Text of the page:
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EPA Reports Rise In US Greenhouse Emissions

April 15, 2009

Emissions of greenhouse gases in the United States rose 1.4 percent in 2007 compared with 2006, according to a report released Wednesday by the U.S. Environmental Protection Agency (EPA).

Total emissions of six main greenhouse gases in 2007 were equivalent to 7,150 million metric tons of carbon dioxide, the report said.

These gases include methane, carbon dioxide, nitrous oxide, hydrofluorocarbons, perfluorocarbons and sulfur hexafluoride.

According to the report, U.S. emissions of these gases rose 17.2 percent from 1990 to 2007.

The rise in 2007 was primarily due to an increase in emissions of carbon dioxide as cooler winter temperatures and warmer summer temperatures that year drove additional consumption of fuel and energy.

There was also higher demand for fossil fuels for electricity generation, the report said.   This was coupled with a 14.2 percent decrease in hydropower generation to meet that demand.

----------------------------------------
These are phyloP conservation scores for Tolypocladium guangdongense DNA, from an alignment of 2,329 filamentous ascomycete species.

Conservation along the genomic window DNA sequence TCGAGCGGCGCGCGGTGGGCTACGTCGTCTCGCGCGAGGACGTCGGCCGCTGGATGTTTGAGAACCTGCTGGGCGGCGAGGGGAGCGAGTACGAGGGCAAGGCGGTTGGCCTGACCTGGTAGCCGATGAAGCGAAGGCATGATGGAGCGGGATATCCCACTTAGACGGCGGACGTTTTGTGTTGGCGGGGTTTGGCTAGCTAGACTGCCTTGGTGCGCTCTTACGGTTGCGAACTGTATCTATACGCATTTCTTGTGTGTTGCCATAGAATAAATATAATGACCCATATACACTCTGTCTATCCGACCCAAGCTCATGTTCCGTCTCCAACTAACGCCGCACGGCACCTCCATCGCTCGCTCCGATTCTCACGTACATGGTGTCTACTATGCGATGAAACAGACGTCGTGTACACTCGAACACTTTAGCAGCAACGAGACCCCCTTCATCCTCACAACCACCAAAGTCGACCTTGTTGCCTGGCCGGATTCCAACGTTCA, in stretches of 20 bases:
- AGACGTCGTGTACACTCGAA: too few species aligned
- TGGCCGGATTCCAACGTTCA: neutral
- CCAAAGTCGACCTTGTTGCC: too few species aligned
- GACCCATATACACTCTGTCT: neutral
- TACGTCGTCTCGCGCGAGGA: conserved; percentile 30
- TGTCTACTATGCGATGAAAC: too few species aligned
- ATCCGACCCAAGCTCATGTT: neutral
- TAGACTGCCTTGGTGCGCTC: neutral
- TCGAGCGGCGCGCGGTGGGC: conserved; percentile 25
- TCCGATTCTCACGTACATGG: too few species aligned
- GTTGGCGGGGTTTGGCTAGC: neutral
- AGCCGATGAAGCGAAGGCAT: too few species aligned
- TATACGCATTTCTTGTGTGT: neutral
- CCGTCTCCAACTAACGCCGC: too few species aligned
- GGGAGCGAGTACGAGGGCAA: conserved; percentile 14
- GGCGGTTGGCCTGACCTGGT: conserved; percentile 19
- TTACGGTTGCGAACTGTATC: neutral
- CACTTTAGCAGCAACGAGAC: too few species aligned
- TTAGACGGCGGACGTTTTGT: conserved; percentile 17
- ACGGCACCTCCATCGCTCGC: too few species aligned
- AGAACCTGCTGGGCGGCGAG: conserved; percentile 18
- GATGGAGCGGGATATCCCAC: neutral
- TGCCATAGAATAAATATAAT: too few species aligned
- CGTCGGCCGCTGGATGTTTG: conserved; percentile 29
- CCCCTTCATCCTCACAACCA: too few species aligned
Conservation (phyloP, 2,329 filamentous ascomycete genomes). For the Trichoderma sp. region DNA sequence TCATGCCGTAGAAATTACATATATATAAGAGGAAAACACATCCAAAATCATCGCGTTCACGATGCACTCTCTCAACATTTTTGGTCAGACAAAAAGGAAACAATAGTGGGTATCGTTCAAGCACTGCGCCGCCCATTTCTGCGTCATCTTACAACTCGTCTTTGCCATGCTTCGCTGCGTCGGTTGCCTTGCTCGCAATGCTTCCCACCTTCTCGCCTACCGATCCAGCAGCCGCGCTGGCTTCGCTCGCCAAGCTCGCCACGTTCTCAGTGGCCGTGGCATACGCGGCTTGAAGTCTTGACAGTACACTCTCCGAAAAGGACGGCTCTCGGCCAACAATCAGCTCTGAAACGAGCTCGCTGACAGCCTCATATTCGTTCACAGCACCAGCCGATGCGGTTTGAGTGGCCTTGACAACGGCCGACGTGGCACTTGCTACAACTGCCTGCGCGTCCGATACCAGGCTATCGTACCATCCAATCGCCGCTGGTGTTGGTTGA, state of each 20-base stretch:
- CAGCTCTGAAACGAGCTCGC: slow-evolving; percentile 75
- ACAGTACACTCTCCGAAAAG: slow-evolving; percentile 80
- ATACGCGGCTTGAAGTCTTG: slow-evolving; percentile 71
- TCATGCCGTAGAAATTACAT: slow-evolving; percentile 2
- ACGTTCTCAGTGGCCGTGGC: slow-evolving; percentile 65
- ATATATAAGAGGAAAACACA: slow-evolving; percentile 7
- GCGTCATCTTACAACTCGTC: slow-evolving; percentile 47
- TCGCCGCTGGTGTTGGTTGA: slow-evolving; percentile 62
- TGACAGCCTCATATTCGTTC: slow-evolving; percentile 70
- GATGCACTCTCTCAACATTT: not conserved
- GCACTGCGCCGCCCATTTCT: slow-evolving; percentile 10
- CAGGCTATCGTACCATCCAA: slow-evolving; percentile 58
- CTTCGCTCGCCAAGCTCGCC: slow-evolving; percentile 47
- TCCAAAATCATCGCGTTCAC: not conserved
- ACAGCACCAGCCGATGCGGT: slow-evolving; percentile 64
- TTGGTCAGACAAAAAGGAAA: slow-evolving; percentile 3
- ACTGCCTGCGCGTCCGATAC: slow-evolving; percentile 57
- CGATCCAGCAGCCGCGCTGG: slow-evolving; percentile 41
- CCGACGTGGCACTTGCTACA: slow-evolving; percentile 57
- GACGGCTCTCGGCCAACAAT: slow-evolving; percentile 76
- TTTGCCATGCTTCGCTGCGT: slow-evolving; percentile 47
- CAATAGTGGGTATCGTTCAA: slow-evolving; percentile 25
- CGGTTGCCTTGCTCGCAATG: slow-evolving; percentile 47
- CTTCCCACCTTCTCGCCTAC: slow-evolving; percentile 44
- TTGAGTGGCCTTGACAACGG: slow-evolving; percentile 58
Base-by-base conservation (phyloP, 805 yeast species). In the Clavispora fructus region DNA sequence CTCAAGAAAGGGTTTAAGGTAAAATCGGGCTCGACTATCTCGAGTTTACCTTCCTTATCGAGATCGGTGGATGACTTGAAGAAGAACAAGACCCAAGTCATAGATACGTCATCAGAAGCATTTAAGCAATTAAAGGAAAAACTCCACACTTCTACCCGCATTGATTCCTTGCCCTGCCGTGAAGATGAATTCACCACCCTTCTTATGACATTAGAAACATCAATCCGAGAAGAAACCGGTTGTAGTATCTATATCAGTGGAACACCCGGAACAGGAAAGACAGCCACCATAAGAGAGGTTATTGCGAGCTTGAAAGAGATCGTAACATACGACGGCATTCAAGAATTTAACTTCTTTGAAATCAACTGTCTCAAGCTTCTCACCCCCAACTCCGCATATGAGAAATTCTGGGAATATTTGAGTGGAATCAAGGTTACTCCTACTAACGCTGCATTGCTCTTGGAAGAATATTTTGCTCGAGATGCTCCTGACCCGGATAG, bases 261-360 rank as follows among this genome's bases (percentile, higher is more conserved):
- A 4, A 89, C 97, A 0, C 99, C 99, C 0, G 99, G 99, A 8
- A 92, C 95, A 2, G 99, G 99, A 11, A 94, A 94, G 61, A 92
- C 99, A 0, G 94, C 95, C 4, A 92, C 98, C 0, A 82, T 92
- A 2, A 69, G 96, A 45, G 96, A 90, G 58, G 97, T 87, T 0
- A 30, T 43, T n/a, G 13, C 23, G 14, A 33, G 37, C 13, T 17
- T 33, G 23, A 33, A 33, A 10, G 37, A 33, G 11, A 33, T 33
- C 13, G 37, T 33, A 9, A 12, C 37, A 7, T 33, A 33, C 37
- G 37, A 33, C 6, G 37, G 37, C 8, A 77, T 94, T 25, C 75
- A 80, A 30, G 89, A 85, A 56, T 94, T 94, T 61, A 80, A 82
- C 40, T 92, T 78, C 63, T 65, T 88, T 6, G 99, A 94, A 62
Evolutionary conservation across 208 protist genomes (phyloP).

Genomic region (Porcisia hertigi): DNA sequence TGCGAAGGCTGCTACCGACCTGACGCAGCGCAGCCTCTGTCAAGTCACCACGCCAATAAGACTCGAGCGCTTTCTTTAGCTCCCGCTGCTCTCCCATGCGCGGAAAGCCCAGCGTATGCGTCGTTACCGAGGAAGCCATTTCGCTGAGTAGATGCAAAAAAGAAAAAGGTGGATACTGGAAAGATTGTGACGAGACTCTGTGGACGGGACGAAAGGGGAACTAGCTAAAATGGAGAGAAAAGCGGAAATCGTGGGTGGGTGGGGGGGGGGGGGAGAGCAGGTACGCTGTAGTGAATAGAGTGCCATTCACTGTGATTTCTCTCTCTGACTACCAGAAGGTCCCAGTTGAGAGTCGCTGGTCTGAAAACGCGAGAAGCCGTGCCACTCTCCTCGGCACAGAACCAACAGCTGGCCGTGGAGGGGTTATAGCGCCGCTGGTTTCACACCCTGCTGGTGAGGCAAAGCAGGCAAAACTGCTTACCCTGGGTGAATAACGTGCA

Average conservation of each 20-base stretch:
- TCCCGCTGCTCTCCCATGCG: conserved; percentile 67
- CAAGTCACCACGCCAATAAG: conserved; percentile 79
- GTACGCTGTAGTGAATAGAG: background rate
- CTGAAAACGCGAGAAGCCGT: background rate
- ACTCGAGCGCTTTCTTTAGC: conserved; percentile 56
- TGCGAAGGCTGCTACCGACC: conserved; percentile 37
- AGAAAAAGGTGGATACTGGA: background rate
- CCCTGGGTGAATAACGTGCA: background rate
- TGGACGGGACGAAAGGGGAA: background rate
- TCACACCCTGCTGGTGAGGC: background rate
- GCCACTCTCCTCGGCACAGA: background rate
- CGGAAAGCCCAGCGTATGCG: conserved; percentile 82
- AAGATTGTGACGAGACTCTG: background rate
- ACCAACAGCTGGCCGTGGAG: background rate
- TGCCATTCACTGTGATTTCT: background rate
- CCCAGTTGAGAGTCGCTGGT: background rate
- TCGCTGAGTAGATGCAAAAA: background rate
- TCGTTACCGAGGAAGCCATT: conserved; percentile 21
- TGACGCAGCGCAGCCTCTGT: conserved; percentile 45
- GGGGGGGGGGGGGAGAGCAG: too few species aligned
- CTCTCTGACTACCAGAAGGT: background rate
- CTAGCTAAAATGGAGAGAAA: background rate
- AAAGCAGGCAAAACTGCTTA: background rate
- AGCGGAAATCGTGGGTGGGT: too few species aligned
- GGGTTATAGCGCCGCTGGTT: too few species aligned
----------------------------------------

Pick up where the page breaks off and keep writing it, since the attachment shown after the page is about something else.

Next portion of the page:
Carbon dioxide emissions are derived from both natural and human-made sources — primarily fossil fuel-powered vehicles and coal-fired power plants.   Members of the United Nations Intergovernmental Panel on Climate Change have said these and other emissions are causing global climate change.

The environmental agency’s report is the latest annual greenhouse gas inventory submitted to the U.N. Framework Convention on Climate Change.  The Convention seeks to establish a framework for intergovernmental work on climate change.

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